The Luskin family, which last week announced it was closing all of its Luskin's stores, is moving into the upscale market of high-priced, big screen televisions.
That is in sharp contrast to its previous strategy of trying to be "the cheapest guy in town."
PTC The company plans to open as many as one new Big Screen Store a month from Richmond, Va., to Philadelphia, according to Mark A. Millman, president of Millman Search Group Inc., a Lutherville-based national retail consulting firm.
Jack Luskin, who founded the Luskin's business, is apparently not involved in the new stores. Instead, they will be run by his son, Cary Luskin, who is president of Sound and Sight Inc., a subsidiary of Luskin's Inc., according to a Dun and Bradstreet report. Sound and Sight owns the Big Screen Stores.
L Cary Luskin declined to comment about the Big Screen stores.
In the past year, three Big Screen Stores have opened in the Baltimore area -- in Towson, Bel Air and Glen Burnie. Three more have opened recently in the Washington suburbs, and an employee of the company said yesterday a new one might open soon in Columbia.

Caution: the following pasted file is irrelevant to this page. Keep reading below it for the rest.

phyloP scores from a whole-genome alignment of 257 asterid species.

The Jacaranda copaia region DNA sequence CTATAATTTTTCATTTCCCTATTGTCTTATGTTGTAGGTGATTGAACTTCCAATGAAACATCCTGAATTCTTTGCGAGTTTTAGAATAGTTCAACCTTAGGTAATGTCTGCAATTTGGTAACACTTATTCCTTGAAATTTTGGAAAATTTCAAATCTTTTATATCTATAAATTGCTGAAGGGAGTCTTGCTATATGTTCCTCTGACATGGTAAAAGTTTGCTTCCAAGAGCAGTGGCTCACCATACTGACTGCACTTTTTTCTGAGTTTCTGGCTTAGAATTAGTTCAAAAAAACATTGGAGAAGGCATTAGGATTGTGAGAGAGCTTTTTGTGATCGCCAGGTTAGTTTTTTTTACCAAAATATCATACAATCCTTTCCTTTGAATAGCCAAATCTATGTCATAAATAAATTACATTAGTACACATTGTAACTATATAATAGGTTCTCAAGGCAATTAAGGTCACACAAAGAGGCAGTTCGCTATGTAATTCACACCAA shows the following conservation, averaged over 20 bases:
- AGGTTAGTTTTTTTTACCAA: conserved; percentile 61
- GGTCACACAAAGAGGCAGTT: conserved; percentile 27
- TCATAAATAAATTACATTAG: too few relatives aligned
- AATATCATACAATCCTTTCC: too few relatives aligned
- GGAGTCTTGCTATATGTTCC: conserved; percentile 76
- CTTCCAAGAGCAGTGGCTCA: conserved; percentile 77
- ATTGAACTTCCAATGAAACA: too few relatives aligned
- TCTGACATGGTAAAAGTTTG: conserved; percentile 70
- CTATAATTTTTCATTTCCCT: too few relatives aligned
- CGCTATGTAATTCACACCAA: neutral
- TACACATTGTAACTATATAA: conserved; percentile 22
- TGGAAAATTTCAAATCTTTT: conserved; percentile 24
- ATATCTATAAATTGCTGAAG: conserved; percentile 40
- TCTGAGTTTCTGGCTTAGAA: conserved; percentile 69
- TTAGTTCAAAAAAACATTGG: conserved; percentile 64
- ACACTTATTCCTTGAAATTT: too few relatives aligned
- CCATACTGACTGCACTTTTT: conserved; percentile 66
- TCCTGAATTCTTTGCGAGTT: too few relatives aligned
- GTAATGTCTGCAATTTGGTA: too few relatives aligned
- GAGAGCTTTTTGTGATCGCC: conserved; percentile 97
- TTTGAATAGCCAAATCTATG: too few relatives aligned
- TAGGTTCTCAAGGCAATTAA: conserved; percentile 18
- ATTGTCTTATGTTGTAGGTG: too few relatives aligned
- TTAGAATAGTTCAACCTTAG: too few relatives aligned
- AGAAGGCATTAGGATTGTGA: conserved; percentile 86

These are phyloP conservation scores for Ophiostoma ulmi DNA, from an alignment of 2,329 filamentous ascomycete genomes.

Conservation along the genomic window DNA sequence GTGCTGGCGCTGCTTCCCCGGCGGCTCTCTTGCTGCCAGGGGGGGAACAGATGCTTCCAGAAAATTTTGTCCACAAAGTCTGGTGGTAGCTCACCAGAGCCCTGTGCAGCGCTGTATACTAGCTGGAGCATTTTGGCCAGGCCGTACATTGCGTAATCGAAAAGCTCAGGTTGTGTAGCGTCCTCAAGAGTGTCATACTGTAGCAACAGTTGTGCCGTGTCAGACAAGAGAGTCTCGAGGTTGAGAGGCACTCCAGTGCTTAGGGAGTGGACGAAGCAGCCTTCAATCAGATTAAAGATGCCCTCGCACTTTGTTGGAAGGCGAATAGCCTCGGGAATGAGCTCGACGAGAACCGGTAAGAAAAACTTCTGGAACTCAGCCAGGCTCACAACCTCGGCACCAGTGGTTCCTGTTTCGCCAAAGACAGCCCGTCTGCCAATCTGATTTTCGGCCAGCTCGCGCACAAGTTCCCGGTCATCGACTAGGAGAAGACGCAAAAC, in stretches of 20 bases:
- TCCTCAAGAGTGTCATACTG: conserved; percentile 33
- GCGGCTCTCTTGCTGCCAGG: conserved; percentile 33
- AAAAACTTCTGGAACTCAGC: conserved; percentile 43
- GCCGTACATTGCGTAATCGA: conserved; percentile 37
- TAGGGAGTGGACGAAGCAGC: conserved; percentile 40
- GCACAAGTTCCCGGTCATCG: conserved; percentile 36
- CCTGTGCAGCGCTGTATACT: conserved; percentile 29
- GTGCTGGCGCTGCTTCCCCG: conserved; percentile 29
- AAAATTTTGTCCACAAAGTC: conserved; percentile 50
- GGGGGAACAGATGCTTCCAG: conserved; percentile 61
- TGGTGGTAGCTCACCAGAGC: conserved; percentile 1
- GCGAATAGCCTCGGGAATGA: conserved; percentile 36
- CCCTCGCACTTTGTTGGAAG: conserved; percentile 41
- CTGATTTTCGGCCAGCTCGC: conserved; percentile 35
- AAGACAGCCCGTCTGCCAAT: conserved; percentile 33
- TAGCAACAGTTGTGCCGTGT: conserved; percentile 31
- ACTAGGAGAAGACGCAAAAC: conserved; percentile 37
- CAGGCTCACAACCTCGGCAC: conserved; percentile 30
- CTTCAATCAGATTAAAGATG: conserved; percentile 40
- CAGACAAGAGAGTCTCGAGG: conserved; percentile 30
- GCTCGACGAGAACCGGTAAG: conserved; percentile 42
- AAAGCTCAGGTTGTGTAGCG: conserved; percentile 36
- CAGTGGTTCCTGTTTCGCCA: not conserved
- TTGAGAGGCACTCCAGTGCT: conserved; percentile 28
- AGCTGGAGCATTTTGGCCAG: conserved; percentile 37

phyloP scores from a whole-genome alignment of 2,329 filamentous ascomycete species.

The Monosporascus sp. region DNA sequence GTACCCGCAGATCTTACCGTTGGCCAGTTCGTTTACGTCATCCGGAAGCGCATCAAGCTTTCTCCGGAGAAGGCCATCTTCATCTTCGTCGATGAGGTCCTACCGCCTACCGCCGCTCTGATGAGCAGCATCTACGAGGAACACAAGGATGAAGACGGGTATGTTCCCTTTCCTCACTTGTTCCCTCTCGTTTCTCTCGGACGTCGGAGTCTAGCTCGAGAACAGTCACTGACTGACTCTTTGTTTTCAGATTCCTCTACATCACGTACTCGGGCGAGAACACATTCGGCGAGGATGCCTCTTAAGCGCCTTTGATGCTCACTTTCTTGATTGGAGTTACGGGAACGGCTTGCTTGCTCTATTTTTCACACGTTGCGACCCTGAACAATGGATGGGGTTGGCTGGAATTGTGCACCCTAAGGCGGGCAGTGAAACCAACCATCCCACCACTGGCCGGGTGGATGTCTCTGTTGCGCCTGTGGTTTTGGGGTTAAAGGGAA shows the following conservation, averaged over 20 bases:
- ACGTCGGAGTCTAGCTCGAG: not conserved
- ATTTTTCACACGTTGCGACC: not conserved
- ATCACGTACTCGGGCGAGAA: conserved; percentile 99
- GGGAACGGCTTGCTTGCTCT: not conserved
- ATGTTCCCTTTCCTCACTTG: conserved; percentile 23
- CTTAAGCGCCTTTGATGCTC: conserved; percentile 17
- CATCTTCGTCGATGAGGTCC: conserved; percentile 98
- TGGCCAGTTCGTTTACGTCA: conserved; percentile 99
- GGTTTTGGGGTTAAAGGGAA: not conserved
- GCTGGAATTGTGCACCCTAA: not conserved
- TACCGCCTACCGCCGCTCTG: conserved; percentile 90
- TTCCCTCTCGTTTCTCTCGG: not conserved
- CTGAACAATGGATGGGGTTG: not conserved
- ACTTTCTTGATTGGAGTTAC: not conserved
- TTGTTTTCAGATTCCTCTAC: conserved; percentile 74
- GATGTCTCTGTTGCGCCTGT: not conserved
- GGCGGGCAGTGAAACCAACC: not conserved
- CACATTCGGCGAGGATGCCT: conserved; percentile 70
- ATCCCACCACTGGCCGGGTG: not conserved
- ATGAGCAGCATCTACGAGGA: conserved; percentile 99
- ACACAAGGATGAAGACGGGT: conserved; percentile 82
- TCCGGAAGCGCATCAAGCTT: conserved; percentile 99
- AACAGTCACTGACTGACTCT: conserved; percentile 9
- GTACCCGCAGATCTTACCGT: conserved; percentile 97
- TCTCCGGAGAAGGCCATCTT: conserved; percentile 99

The marketing strategy, according to retail analysts, is to limit sales to two of the hottest products in the electronics market: large televisions and digital satellite systems. The digital satellite dishes are devices that are installed on the outside of a house to pick up 200 channels and provide better reception. In the past month, digital satellite dishes have dropped 60 percent in cost and have become extremely popular, said Kenneth Gassman, a retail analyst with Davenport & Co. in Richmond.
The Big Screen Store will offer the Mitsubishi product line, which is not sold at Circuit City and Best Buy. Both of those stores were credited with hurting sales at Luskin's.
Pub Date: 10/05/96